Among the NL's top starters, only the Mets' Mike Pelfrey is slated to start on Sunday, July 11. But depending on what manager Jerry Manuel does with his pitching on the club's off-day on Thursday, July 8, that could change.

Price, a serious candidate to start for the AL, is scheduled to make his final pre-All Star start for Tampa Bay on Wednesday, which would leave him plenty rested for the Anaheim game. And if Girardi looks in a different direction, Seattle's Cliff Lee (last first-half start next Friday), Boston's Jon Lester (Friday) and Clay Buchholz (Tuesday), the Yankees' own Phil Hughes (Friday) and Texas' Colby Lewis (Wednesday) all should be eligible.

Jimenez makes his final pre-All Star start on Thursday and, assuming good health, should be a foregone conclusion to start for the NL in Anaheim.

As for the rest of the NL's top starters, things are setting up very nicely for Manuel: Florida's Josh Johnson (final first-half start slotted for Wednesday), St. Louis' Chris Carpenter (Friday), Adam Wainwright (Saturday) and Jaime Garcia (Thursday), Philadelphia's Roy Halladay (Saturday), Atlanta's Tim Hudson (Friday or Saturday), Milwaukee's Yovani Gallardo (Friday), the Dodgers' Clayton Kershaw (Thursday), San Diego's Mat Latos (Wednesday) and San Francisco's Tim Lincecum (Wednesday) and Barry Zito (Thursday)  all should be fresh for the game.

Likes: Great move by Texas acquiring catcher Bengie Molina. Look out, this is the strongest team the Rangers have had in several years. ... The wheels came off the wagon horribly in Arizona, but make no mistake: Fired general manager Josh Byrnes and manager A.J. Hinch are good people. ... New Arizona manager Kirk Gibson's first game in the dugout, of course, is against the Dodgers. Who else? ... The All-Star break just around the corner and Texas, Atlanta, Cincinnati and San Diego in first place. ... The new concert DVD from Bruce Springsteen and the E St. Band, Live in Hyde Park. Very, very good. Great song selections, tremendous playing and some breathtaking camera work of both the band's work and the crowd in Hyde Park. ... Quaker Oatmeal Squares for breakfast. ... Ben & Jerry's Milk and Cookies ice cream.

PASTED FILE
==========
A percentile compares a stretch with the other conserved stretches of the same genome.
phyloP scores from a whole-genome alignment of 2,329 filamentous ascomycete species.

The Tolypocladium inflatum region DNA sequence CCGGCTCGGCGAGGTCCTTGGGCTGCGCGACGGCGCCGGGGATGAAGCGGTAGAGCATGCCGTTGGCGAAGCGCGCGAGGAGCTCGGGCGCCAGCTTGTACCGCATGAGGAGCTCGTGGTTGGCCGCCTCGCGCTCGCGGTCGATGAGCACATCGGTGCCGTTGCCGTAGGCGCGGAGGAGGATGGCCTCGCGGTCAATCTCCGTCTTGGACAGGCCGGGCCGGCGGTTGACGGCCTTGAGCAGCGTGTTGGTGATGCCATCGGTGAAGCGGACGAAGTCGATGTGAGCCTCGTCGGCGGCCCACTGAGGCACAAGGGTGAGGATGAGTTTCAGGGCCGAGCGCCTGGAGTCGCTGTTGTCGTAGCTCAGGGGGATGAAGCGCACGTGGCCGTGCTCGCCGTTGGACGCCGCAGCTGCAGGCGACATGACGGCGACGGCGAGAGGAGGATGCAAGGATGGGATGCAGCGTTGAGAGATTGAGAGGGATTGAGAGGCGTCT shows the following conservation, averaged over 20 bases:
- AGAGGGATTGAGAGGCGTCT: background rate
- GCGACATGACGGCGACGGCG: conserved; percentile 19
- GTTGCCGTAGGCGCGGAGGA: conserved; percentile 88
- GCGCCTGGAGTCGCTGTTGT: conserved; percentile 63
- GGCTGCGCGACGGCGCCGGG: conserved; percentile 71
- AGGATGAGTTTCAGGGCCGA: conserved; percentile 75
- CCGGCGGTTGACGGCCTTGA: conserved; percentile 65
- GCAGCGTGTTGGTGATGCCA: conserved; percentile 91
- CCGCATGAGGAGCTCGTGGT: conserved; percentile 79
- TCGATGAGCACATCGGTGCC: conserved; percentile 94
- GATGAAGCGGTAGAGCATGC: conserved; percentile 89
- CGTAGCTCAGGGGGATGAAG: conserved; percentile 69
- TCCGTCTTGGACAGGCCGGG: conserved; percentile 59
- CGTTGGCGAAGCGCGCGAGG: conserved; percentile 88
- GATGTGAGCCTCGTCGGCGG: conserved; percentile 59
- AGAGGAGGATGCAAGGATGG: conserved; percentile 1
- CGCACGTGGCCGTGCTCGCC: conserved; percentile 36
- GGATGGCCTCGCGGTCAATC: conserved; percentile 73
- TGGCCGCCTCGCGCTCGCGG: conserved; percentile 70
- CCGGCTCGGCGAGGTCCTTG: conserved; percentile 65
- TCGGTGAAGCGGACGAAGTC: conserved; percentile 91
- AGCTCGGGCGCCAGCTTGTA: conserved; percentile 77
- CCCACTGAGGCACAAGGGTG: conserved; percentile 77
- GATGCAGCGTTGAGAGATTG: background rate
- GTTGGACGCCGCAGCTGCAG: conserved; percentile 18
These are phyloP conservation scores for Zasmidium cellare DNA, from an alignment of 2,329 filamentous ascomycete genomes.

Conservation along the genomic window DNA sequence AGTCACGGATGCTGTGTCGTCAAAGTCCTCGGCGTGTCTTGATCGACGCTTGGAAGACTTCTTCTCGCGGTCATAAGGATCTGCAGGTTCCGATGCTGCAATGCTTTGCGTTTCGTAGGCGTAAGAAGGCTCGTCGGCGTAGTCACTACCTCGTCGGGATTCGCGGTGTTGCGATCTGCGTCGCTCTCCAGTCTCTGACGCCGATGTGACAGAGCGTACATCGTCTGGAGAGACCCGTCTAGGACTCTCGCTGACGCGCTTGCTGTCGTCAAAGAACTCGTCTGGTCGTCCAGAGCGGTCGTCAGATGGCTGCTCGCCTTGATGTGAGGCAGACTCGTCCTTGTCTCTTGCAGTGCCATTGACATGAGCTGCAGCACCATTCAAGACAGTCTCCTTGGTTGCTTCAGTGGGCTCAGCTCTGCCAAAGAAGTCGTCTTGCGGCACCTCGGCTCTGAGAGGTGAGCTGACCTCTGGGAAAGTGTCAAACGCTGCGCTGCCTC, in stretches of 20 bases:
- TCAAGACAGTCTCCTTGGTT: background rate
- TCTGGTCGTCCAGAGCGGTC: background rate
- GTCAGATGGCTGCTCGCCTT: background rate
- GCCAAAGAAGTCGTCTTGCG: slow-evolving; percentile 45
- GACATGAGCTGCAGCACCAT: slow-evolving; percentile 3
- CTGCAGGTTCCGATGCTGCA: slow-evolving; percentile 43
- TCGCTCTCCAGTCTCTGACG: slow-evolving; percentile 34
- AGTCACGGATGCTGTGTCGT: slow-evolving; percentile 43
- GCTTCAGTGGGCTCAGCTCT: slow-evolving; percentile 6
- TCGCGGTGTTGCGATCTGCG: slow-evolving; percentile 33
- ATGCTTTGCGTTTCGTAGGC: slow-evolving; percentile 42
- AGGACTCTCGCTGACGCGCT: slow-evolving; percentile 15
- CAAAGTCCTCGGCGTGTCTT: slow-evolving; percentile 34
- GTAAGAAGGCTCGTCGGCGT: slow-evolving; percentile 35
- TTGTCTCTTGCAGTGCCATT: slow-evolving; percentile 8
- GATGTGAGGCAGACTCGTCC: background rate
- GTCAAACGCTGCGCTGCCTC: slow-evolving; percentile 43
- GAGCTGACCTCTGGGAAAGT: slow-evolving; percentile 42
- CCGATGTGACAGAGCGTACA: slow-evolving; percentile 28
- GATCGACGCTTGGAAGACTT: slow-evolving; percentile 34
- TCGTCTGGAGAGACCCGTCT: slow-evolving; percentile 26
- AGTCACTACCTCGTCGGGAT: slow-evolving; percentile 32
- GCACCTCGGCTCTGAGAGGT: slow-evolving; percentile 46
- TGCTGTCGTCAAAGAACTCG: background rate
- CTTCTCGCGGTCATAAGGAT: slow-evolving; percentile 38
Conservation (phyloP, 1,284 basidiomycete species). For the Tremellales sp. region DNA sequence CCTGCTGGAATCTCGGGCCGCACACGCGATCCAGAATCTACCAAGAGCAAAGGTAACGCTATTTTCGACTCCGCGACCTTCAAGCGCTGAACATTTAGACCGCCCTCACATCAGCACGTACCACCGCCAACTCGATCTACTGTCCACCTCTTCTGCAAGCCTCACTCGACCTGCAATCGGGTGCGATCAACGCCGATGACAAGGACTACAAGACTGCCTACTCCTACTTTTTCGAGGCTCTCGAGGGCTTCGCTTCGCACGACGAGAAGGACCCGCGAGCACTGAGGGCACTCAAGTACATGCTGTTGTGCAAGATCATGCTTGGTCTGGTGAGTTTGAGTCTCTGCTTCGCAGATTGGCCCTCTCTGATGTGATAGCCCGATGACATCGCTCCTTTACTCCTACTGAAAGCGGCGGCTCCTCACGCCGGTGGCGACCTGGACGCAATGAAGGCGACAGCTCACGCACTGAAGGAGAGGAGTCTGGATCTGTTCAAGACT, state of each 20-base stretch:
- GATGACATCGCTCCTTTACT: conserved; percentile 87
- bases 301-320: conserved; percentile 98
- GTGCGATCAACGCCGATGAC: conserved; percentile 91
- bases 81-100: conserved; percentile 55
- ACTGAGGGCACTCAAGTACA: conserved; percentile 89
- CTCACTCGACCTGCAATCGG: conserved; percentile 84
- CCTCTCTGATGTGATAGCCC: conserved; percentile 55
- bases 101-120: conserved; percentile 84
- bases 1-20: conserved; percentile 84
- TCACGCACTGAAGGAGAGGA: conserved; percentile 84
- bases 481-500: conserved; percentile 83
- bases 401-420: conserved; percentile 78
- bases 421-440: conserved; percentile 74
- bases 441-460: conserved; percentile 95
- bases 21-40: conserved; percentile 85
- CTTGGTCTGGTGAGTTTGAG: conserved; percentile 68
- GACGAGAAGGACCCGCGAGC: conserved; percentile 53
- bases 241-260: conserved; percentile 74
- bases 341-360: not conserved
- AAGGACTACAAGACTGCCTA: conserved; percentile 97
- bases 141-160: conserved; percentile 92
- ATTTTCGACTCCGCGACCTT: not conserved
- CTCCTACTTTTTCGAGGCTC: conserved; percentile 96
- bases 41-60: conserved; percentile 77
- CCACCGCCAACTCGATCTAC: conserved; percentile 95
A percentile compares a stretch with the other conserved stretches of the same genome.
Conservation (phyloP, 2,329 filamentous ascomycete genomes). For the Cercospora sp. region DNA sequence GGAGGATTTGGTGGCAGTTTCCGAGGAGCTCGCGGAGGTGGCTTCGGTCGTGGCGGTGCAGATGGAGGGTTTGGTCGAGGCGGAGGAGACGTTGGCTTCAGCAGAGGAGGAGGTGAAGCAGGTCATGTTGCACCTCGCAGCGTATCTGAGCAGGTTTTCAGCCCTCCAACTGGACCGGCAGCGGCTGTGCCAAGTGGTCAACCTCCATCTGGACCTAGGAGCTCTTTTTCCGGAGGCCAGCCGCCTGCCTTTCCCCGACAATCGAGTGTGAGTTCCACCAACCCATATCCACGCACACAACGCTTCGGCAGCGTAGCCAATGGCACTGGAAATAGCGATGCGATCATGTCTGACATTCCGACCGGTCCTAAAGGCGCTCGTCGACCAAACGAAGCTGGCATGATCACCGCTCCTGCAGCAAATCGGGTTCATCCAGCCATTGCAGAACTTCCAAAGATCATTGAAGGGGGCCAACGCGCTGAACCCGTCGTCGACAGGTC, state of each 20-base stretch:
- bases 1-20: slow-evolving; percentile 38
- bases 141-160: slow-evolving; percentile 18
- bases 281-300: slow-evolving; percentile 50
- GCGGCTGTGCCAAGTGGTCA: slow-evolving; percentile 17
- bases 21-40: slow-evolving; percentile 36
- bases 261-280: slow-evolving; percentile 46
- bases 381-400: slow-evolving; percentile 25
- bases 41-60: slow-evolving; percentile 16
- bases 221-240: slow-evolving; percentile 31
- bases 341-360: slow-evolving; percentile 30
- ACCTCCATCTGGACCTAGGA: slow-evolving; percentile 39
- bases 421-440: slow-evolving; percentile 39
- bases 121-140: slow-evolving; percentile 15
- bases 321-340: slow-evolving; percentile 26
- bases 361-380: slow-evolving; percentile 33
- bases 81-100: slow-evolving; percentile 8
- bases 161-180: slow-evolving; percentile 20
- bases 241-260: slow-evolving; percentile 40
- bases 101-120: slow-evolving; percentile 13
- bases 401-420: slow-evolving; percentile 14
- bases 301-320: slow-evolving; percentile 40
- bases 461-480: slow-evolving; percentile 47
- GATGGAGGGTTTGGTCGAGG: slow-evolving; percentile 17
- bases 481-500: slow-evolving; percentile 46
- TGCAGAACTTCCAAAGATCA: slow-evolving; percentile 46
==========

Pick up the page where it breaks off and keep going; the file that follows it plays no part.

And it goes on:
Dislikes: It's July, so here comes the July 31 trade deadline, a time that you would think would get a baseball writer's juices flowing. And it does mine, too -- it's fun to see the moves as they're made -- but it's also become one of my least favorite times of the year because there is so, so much wrong information that will be produced this month. And ferreting out the truth from the fiction is next to impossible. The sad, simple fact is the journalism bar at times is lowered today, and this is one of them.

Rock 'N' Roll Lyric of the Day:

"It turns me upside down"

-- The Cars, Magic

Posted on: February 25, 2010 2:22 pm
Edited on: February 25, 2010 2:23 pm

Braves only hope to contain Heyward (and cars)

LAKE BUENA VISTA, Fla. -- OK, the legend of Atlanta phenom Jason Heyward is growing to crazy -- and wildly fun -- proportions.

The latest?

"I think we're going to put up some nets over the cars in the parking lot," Braves manager Bobby Cox said following Wednesday's workout. "I'm serious. He's smashing too many.

"He's hitting them off of fenders, bumpers. He hit 'em over the cars today."

Heyward drilled a Coke truck the other day with a liner over the right-field fence. That's the area in which the Braves park their cars as well, and the Coke hit wasn't even close to the most damaging. Heyward also sent a screamer over the fence the other day that smashed the sunroof in the car of Bruce Manno, Atlanta's assistant general manager.